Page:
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Laboratory and Field Evaluation of the Toxicity of Oxamyl against the Red Palm Weevil, Rhynchophorus ferrugineus (Olivier)

Laboratory and Field Evaluation of the Toxicity of Oxamyl against the Red Palm Weevil, Rhynchophorus ferrugineus (Olivier)

Saleh S. Alhewairini

Department of Plant Production and Protection, College of Agriculture and Veterinary Medicine, Qassim University, P.O. Box 6622, Buraidah 51452, Al-Qassim, Saudi Arabia

*      Corresponding author: hoierieny@qu.edu.sa

ABSTRACT

The widespread as well as serious damage produced by the red palm weevil (RPW), Rhynchophorus ferrugineus Olivier, have forced emphasis of various research teams on finding appropriate methods for managing and controlling it. A huge fund was given for managing and controlling RPW in several countries. In this study, the potential toxicity of oxamyl to RPW was evaluated under both laboratory and field conditions. In the laboratory, oxamyl had significant effects on the mortality of RPW. After exposure to direct spray of oxamyl, adult mortality was 62, 82 and 100% whereas larvae mortality was 72, 77 and 100% after 1, 24 and 48 h, respectively. Alive adult and larvae were completely paralyzed after 24 hours. There was significant difference between 2 treatments, 1 and 24 h, in both adult and larvae. The mortality of both adult and larvae was 100% after 48 hours of exposure to oxamyl. In the field, however, Oxamyl was applied in two different applications. A foliar application by spraying and watering application by adding the to the irrigation water. After 2 days of applications, daily monitoring was conducted for 10 days to record any dead or paralyzed adults and/or larvae. Dead and paralyzed adults or larvae were found particularly in foliar application compared with the control. Furthermore, females egg-laying defect with serious reduction in their movement was recorded especially in foliar application. Egg hatching was not affected with minimal activity in both applications compared with control. Moreover, no mortality of adults emerging from pupae was recorded and they only showed detectable reduction on their movement in both field treatments. Finally, this study would recommend the use of oxamyl in managing and controlling the infestation of RPW.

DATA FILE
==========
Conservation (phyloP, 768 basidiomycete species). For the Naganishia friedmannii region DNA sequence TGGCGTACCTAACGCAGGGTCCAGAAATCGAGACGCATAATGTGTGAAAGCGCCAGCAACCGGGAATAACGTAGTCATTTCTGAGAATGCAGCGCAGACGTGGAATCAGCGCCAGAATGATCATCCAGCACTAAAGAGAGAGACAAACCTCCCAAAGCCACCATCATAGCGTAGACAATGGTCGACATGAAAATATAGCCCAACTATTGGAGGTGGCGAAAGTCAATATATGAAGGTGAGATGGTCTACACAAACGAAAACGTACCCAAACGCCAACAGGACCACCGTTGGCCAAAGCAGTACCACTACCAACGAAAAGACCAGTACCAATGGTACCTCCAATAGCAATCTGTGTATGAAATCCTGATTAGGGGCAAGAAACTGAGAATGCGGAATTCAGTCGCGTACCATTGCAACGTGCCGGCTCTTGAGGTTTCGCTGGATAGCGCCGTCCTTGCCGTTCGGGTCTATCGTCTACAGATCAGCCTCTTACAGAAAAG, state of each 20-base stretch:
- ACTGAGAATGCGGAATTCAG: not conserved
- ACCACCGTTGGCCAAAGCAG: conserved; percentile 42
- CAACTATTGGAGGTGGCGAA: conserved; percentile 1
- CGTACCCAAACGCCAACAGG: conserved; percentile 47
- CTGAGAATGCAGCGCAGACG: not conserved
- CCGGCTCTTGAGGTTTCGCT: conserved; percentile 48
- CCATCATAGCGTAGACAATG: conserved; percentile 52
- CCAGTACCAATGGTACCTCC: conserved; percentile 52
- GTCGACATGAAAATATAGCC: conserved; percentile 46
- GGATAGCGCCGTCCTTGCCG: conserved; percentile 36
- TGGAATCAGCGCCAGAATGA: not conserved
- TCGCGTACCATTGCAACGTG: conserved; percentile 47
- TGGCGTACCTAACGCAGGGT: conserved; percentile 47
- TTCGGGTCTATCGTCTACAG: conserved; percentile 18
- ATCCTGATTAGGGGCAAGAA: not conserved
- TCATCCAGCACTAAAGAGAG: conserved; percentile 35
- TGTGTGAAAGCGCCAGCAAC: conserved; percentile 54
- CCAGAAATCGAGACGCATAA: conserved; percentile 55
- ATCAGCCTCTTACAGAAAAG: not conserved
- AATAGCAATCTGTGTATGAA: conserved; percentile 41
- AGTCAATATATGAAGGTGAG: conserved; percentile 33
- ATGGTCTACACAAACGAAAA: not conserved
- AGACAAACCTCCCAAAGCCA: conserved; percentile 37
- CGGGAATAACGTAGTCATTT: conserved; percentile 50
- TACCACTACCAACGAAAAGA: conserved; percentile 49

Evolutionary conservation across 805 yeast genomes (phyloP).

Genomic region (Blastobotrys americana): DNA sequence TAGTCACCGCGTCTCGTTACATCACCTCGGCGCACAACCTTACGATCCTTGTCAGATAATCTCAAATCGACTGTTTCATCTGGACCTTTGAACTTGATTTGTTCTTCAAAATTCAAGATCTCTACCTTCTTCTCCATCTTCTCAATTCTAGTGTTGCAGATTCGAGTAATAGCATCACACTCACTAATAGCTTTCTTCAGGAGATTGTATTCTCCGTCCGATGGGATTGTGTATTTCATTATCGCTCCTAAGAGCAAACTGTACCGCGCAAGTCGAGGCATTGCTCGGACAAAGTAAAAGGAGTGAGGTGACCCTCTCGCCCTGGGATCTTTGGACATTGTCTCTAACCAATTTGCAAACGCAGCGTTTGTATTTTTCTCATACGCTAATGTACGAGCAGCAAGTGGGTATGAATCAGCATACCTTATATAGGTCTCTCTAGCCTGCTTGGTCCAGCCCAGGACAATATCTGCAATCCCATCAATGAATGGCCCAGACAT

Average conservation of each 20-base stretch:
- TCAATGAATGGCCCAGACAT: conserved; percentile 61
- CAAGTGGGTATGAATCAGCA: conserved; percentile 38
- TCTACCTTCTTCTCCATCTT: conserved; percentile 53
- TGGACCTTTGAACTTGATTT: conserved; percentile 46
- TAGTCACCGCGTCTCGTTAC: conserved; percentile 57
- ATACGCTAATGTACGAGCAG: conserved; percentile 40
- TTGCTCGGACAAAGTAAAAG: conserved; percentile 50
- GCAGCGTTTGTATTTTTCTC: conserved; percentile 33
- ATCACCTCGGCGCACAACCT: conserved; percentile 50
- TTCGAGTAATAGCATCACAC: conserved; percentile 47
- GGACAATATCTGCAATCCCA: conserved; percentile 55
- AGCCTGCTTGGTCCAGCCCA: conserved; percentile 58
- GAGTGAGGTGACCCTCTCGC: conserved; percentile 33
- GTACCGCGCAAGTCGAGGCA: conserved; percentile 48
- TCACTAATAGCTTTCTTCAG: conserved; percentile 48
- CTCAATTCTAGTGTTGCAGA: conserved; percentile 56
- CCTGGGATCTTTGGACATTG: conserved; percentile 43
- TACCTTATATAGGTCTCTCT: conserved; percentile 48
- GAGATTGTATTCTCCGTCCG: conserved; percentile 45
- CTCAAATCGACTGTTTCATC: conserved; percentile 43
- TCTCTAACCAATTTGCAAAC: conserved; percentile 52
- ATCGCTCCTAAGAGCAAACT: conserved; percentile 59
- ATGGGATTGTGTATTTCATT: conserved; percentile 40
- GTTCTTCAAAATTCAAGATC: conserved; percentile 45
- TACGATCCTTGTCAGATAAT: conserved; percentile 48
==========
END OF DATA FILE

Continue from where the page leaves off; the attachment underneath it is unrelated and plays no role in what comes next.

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Pakistan Journal of Zoology

December

Vol. 49, Iss. 6, Pages 1937-2341

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